Steeped the specialty grains in 150° F - 160° F water for around 20 minutes, drained, sparged with another half gallon of water, and put the lid on to bring the wort to a boil. Once there, added the 3 pounds of Amber DME, stirred like crazy for a while, brought it back to a boil and added the bittering hops. Here starts the clock. 30 minutes into the boil, added the rest of the DME and LME. This brought the boil to a standstill, so I took some extra time to get it back to boiling (which took 5-10 minutes). After another 10 minutes, I added the flavor hops. 5 more minutes, added the irish moss. With about 3 minutes left, I started adding the various spices, removing from heat just when I was finishing with the spices.
Moved the pot to the ice bath to cool it off, brought it down to about 90° F, strained the wort (removing most of the spice and hops) into the fermenter, topped off with about 2.5 gallons of water, mixed it up real good, and took a sample and hydrometer reading. The wort was still about 75° F, so I had to wait a bit to get the temperature down (I moved it out of the kitchen, which was pretty hot at this point, and it cooled off after about 25 minutes so that it was in the high 60s). Not sure if the extra time sitting out in the open will be good for it, but it was definitely too hot to finish. I pitched the yeast, put the top on the bucket and installed the airlock. The temperature in my closet is in the mid 60s, which is perfect for this. Done.
Original Gravity: 1.060. Assuming 75% attenuation, that should bring me down to 1.015 and about a 5.9% ABV. I'm actually hoping for slightly higher attenuation (and thus a dryer beer with slightly higher ABV), but either way, this should be pretty good.
So I'm looking at two weeks in the fermenter, then bottling, and at least 2-3 weeks bottle conditioning. This will bring me to early/mid December, which is just in time for some Holiday celebration. Indeed, it should be peaking right around Christmas and New Years (though it may peak later).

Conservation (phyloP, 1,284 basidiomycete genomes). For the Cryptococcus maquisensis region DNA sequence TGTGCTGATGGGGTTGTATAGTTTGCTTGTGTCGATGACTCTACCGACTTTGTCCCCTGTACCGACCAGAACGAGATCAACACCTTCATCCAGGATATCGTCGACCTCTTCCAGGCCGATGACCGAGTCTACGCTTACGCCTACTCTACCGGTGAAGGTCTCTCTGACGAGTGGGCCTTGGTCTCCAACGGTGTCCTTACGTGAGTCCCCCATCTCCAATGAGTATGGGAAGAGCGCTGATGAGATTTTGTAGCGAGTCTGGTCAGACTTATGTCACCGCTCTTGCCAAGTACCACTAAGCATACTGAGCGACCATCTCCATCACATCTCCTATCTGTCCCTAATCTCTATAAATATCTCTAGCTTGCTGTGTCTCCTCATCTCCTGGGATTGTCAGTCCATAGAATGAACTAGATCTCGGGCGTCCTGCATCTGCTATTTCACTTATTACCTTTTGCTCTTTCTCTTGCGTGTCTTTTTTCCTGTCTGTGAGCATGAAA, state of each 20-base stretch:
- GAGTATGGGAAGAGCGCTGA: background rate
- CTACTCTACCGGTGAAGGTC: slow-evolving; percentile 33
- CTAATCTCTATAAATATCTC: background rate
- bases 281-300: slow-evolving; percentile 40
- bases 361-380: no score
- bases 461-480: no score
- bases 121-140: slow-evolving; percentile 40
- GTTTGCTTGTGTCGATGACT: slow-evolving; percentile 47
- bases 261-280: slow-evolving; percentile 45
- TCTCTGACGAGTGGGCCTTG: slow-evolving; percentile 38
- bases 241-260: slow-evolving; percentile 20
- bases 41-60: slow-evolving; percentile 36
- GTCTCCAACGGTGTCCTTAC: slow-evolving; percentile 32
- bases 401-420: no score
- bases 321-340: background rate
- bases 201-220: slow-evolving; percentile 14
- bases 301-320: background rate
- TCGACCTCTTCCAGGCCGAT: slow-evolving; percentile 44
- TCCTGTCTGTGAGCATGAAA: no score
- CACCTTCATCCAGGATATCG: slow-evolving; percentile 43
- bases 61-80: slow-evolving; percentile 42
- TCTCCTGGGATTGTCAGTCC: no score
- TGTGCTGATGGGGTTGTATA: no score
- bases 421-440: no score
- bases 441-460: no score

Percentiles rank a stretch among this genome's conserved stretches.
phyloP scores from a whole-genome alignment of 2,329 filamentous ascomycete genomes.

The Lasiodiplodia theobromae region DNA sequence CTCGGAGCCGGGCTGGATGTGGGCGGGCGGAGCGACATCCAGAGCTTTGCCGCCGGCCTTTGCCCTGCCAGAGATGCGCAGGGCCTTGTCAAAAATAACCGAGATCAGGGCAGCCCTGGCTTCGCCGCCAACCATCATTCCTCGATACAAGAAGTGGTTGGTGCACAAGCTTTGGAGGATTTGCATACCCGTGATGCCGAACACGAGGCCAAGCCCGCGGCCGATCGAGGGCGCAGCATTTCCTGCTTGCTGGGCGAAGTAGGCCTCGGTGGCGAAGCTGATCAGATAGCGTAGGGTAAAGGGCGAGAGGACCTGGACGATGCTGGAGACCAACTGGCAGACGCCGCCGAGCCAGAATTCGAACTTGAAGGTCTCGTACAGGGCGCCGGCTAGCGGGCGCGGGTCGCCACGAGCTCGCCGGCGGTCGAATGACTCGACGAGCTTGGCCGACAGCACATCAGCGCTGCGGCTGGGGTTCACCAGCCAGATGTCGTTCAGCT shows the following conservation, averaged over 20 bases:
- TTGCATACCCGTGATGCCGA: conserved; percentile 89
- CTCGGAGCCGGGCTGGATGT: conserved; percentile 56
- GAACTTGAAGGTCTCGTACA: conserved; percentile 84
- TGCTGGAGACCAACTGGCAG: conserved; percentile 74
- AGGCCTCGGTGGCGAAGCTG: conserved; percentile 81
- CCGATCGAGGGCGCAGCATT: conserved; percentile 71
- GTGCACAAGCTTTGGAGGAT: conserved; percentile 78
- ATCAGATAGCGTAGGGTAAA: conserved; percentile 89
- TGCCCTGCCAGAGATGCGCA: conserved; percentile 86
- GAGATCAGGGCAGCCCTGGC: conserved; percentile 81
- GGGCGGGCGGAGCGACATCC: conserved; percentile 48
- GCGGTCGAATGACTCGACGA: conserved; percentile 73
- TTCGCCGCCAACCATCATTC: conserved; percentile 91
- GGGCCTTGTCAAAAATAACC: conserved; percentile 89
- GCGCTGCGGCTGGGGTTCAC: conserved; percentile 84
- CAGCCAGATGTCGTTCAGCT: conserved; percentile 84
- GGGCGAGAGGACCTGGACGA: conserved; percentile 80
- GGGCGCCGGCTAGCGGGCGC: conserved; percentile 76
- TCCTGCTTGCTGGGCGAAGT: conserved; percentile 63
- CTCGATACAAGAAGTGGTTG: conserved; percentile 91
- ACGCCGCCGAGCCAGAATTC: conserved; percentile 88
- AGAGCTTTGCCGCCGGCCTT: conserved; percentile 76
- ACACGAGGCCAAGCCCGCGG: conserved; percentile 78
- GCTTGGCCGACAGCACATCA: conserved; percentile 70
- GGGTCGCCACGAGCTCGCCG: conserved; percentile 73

I don't think I overdid it with the spices. I could clearly smell them in the finished product, but it didn't seem overpowering. I guess we'll see what happens after the fermentation. My guess is that it will become even less potent after the yeast has its way with the wort. Worst case scenario, if the spices aren't coming through, I'll throw a cinnamon stick in the bottling bucket to give it some extra oomph. But from what people say about these kinds of spices, I should be fine.
So there we have it. Not sure what's next. I've wanted to make a Belgian dubbel since I started (about a year ago), but winter is not the time for that. I should really make something that requires lower fermentation temperatures. I'm thinking perhaps an Simcoe single-hop IPA (or mixed hop IPA).
1 - And by variety of factors, I mean that I was lazy.
2 - But then I found that I had some leftover bitter orange peel from my saison, so I added a tsp of that too. I still think I'm under most other recipes when it comes to spices...
(Cross Posted on Kaedrin Beer Blog)
Posted by Mark on November 06, 2011 at 12:15 PM .: link :.
Wednesday, November 02, 2011
6WH: Week 6.5 - Speed Round and The Big Day
It's hard to believe that Halloween has already come and gone. These 6 weeks of horror movie watching seem to go faster every year (and hitting up Fantastic Fest probably accelerated things this year as well). Well, as usual, I haven't written up all of the movies I've seen this Halloween season; perhaps it didn't fit with a given week's theme, or perhaps I just didn't have much to say about it. Whatever the case, I typically do a quick roundup of them all during the last week of the marathon, so here goes:
Posted by Mark on November 02, 2011 at 06:28 PM .: link :.
Where am I?
This page contains entries posted to the Kaedrin Weblog in November 2011.
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12 Days of Christmas
2006 Movie Awards
2007 Movie Awards
2008 Movie Awards
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6 Weeks of Halloween
Arts & Letters
Computers & Internet
Disgruntled, Freakish Reflections
Philadelphia Film Festival 2006
Philadelphia Film Festival 2008
Philadelphia Film Festival 2009
Philadelphia Film Festival 2010
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Security & Intelligence
The Dark Tower
Weird Book of the Week
Weird Movie of the Week
Copyright © 1999 - 2012 by Mark Ciocco.